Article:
You know what having a baby on board does to your belly, but did you know that it transforms just about every other part of you, too? Fortunately, many of those changes are temporary. In the meantime, here are ways to cope until the alien life form that's abducted your body returns it to you (more or less) unharmed.
What's going on: Hair grows in cycles, and under normal circumstances each strand is either growing, resting, or falling out. Thanks to the hormonal shifts of pregnancy, though, more follicles are locked in the growing and resting phases, and fewer are in the falling-out phase, explains Amy McMichael, M.D., an assistant professor of dermatology at Wake Forest University School of Medicine, in Winston-Salem, North Carolina. For many women, the result is a luxurious mane. For others, their 'do simply feels flat and heavy. "My hair is completely unmanageable," laments Jean Dykstra of Brooklyn, New York. "It's so thick and there's just way too much of it."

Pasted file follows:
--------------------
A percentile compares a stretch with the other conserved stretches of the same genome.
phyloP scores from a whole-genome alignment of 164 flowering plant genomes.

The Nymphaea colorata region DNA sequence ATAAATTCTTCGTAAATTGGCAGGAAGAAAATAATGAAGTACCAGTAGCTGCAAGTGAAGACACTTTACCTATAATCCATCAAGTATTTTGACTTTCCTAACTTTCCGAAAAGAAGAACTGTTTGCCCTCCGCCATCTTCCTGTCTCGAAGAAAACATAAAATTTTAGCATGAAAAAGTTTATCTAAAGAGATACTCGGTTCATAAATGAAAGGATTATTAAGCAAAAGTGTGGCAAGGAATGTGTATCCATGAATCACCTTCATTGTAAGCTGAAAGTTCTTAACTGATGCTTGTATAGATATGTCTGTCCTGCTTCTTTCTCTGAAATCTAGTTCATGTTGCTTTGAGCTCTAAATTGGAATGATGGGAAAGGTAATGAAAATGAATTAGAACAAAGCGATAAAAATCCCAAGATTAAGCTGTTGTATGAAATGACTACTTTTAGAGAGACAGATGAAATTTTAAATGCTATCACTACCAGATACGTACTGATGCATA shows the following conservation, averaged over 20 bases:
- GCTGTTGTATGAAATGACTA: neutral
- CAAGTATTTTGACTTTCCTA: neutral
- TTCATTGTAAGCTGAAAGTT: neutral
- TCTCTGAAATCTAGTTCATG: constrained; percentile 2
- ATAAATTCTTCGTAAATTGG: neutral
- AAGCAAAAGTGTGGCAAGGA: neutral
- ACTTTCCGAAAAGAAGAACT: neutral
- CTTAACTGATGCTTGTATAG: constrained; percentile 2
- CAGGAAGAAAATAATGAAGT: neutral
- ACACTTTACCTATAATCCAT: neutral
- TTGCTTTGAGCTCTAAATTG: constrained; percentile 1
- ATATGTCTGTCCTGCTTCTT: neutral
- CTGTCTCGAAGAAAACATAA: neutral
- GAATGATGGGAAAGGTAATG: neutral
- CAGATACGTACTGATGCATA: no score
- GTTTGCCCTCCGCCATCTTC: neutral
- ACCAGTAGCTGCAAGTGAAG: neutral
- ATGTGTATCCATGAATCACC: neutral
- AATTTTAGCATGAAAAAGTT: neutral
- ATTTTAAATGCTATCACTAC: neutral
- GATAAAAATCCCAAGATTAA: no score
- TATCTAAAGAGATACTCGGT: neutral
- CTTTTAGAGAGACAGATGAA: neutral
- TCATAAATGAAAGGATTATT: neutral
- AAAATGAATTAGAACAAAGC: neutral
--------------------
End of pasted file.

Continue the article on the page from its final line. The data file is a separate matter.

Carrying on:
Pregnancy hormones such as estrogen and progesterone can also alter oil production and follicle structure, so curly hair may calm down, and limp hair may spring to life. A few months after your baby's born, your follicles will finally enter the falling-out phase, leaving up to 500 hairs -- compared with the 100 you normally shed -- on your brush every day. Don't panic: Your follicular follies should be over for good within about six months.
What to do about it: If you like your new look, regular trims will keep your locks in great shape. If you're less than thrilled, hold off on any major fixes until after the first trimester. There's no proof that the chemicals in perms or dyes cause miscarriage or birth defects, but since they're absorbed through your scalp and into your bloodstream, it's probably best to avoid exposure while your baby's organs are developing. Highlights (which don't touch the scalp) or a vegetable-based color rinse are considered safe at any time during pregnancy.